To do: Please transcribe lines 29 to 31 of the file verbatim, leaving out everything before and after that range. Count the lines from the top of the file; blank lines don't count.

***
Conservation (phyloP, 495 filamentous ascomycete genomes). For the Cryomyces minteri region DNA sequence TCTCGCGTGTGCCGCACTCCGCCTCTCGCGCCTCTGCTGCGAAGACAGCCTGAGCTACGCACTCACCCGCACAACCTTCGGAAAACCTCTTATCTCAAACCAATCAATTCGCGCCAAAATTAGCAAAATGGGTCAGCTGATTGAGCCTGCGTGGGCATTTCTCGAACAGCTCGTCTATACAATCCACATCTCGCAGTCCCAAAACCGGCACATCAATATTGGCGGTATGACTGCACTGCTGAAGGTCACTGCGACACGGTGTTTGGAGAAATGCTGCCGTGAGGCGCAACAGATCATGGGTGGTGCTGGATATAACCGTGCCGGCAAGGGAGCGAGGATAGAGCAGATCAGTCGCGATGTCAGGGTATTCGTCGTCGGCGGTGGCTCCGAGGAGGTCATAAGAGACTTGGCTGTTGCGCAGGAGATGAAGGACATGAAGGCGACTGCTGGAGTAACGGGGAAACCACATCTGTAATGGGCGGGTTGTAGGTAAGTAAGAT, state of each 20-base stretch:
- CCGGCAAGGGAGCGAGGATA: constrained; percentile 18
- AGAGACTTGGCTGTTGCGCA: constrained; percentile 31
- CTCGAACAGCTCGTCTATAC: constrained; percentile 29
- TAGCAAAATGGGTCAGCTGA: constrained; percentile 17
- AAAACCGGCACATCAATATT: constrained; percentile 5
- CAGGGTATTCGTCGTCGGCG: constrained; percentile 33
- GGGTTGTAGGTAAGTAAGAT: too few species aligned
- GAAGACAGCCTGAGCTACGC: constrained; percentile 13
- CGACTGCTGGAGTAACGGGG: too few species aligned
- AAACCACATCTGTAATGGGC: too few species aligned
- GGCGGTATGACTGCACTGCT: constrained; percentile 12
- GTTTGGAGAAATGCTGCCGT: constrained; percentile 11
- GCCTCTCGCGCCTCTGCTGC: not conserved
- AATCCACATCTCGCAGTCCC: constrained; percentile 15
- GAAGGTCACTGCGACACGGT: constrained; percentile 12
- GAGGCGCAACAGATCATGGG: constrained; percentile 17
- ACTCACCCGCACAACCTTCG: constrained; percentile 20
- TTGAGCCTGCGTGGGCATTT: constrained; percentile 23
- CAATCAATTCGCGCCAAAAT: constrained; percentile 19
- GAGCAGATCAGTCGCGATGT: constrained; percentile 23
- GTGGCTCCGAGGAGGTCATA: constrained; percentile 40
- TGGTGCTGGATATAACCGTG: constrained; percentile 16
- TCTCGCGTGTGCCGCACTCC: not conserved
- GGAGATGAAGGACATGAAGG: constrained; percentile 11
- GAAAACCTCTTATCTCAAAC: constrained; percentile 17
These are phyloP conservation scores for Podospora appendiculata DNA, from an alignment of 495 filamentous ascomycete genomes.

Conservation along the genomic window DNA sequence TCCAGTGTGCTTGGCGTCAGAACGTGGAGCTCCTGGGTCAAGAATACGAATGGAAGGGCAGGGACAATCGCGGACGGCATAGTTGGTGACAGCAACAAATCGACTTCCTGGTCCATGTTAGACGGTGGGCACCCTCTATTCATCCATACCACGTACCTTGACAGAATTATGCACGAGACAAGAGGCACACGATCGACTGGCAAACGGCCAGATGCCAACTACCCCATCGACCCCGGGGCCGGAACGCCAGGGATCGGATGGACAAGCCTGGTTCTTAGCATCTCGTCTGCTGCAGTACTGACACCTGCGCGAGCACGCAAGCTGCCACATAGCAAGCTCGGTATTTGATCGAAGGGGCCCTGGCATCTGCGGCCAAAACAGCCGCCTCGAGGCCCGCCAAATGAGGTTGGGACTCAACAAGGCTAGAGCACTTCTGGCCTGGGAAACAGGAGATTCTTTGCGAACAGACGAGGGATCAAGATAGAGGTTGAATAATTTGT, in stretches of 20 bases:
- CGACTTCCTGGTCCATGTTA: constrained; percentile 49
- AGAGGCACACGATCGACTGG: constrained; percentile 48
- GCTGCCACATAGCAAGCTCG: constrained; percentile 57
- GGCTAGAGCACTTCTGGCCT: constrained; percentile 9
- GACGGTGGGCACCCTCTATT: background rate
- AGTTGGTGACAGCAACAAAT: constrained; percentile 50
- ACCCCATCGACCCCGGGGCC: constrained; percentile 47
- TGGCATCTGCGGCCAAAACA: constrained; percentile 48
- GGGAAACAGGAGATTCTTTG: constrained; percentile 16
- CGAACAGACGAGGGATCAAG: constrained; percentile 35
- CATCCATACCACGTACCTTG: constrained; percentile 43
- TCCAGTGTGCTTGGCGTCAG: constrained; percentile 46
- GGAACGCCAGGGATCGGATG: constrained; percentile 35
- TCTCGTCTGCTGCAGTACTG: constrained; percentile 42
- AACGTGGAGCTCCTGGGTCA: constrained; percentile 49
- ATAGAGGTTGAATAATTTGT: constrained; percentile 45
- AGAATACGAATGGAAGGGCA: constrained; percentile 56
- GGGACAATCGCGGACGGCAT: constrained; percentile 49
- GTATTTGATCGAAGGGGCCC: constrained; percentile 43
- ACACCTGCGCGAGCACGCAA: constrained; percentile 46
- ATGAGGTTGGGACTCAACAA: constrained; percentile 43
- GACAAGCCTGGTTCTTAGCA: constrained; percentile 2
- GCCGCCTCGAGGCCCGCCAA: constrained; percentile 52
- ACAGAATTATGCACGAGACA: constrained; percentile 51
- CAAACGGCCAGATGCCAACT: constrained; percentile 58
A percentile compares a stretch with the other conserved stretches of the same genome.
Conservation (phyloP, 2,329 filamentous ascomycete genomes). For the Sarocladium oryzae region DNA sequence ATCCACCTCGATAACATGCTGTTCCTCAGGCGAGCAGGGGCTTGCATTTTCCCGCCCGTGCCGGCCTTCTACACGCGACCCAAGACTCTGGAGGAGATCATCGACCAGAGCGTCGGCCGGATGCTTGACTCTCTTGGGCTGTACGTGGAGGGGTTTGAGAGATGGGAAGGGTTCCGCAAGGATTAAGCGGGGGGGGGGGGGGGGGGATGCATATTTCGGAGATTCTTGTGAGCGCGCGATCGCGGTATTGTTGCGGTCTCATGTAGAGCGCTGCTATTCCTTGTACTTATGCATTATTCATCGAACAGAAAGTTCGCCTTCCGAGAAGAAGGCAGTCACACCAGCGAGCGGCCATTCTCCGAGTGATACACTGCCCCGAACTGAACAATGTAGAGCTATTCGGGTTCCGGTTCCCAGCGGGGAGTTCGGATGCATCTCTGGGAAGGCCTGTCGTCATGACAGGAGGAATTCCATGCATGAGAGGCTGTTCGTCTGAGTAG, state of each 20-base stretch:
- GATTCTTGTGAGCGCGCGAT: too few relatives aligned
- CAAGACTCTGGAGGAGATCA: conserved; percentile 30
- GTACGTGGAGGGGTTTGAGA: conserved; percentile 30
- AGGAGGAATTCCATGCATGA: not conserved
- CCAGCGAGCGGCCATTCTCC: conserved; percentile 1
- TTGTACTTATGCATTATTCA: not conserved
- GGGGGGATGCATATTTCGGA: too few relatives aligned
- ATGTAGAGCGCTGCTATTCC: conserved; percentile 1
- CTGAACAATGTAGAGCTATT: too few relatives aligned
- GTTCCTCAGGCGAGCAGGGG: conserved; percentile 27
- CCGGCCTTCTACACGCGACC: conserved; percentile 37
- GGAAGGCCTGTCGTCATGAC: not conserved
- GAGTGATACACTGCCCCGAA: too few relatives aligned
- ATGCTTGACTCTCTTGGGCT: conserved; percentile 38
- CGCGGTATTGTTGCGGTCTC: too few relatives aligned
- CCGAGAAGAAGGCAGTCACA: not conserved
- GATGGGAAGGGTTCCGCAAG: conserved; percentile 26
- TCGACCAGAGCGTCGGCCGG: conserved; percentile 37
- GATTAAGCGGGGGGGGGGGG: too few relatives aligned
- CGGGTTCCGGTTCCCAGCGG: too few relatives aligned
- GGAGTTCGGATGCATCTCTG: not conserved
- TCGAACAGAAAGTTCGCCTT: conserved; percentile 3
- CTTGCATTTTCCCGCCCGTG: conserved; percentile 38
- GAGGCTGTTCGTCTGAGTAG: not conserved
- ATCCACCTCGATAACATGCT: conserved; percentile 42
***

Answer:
- CGACTTCCTGGTCCATGTTA: constrained; percentile 49
- AGAGGCACACGATCGACTGG: constrained; percentile 48
- GCTGCCACATAGCAAGCTCG: constrained; percentile 57